This week on Kids’ Film Friday we’ve got another recommendation from Andy. He’s given me two bum suggestions in the past, but will it be third time lucky?
And Bingo was his name-o!
Runaway circus dog Bingo stumbles across a kid named Chuckie (no not that one) drowning in a stream he was trying to jump across on his bike. After the dog pulls him out of the water and revives him with CPR, Chuckie and Bingo become inseparable. When Chuckie’s dad Hal – kicker for the Denver Broncos – is traded to Green Bay, Bingo gets left behind. Cue a road trip involving armed robbers, hookers, a prison break and a roadside diner with its own special secret ingredient as Bingo tries to catch up with his true companion.
Jeez, where do I start with this? The idea of a dog that can read, give directions over the telephone using Morse code, gets himself locked up in jail (human jail!) for contempt of court, and of course not forgetting the whole CPR thing is so patently ridiculous as to seem a complete waste of time but this movie, directed by Matthew Robbins, is actually a parody of that trend of “smart animal” flicks that popped up through the eighties and early nineties. It embraces its excesses wholeheartedly and the result is an hour and a half of surprisingly dark fun for the whole family.
Robbins directed five movies between 1978 and this in 1991, but he has a lot more credits as a screenwriter, including Mimic and the as-yet-unproduced At The Mountains Of Madness script, both for one of my favourite directors Guillermo Del Toro. While he isn’t credited as a writer on Bingo (that honour goes to Jim Strain, writer of Jumanji), this flick includes a lot of the freewheeling yet mildly subversive comedy that peeks through a lot of his scripts.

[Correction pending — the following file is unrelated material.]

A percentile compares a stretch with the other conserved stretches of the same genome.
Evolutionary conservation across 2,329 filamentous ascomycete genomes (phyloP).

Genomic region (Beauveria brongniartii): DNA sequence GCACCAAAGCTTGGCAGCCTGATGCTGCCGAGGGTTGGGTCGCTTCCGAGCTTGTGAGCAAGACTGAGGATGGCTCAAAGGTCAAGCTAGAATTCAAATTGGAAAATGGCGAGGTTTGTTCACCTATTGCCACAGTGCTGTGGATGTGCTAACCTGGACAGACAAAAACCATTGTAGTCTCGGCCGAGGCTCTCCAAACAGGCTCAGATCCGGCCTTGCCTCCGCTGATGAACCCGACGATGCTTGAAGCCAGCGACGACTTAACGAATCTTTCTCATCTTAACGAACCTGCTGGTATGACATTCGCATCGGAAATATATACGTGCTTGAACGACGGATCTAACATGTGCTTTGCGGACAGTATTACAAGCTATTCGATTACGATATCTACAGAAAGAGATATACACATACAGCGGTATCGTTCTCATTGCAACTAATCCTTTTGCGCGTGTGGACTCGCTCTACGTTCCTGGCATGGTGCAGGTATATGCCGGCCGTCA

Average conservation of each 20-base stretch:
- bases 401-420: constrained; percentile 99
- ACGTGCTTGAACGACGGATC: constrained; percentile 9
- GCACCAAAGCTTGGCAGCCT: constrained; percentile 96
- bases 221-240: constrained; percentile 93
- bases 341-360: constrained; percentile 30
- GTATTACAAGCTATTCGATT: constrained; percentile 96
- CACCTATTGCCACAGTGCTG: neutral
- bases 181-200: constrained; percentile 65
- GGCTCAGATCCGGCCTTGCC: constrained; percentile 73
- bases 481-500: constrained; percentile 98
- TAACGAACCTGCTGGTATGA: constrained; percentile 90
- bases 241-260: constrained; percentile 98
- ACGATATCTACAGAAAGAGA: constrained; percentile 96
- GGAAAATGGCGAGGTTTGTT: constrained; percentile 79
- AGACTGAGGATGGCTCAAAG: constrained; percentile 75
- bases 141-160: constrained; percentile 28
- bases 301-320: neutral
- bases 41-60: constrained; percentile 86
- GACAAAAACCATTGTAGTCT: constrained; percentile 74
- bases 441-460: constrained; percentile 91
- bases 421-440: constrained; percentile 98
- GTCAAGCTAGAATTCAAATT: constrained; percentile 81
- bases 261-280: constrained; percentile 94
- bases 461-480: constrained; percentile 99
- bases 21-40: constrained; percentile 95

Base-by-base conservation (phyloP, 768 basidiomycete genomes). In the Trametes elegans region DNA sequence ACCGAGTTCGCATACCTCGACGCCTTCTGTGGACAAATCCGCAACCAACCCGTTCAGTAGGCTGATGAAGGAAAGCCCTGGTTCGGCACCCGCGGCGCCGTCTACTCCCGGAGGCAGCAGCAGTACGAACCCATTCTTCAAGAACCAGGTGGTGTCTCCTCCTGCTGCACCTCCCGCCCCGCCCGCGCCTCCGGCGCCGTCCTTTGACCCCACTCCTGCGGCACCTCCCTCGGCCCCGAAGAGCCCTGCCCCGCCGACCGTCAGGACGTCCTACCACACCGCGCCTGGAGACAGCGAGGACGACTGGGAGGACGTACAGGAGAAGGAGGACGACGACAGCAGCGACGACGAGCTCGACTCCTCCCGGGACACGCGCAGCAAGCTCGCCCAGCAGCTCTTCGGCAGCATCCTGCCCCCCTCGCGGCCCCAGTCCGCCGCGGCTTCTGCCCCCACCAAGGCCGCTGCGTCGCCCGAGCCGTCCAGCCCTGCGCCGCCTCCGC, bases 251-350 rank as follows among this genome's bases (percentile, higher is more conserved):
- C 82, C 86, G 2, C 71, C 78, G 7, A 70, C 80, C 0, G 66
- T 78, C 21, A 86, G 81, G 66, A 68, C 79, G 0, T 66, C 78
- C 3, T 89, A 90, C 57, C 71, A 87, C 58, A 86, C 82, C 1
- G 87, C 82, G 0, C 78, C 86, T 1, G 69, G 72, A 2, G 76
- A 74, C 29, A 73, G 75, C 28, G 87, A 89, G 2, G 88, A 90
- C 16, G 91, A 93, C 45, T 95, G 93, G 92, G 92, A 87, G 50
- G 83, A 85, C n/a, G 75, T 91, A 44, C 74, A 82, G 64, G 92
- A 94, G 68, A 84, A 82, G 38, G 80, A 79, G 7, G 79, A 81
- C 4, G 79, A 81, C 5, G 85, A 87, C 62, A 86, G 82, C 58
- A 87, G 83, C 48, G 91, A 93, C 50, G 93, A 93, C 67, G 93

All the performances are pitched just right to play into the tone of the film, but I have to single out Robert J Steinmiller Jr as young Chuckie, David “Sledgehammer!” Rasche as his dad Hal, and the two all-purpose criminals Joe Guzaldo and a shockingly young-looking Kurt Fuller. The star of the show is undoubtedly Bingo himself though. Much like Quentin Dupieux did with Robert the tyre, Robbins and his team of dog trainers manage to make Bingo seem actually capable of everything he does, including the (thankfully off-screen) undressing of the half-drowned Chuckie and hanging his clothes up to dry! He even gets an actual, honest-to-God character arc with dramatic flashback sequences and everything.
Initial appearances to the contrary, Bingo is pretty far from a Disney movie, and it’s all the better because of it. It works for kids as a straight-forward doggy adventure, but it is also a successful pastiche of the Air Buds of the world with plenty of gags for the grown ups to appreciate. Be warned though, that song becomes a running gag through the film, and will be crawling around in your head for days.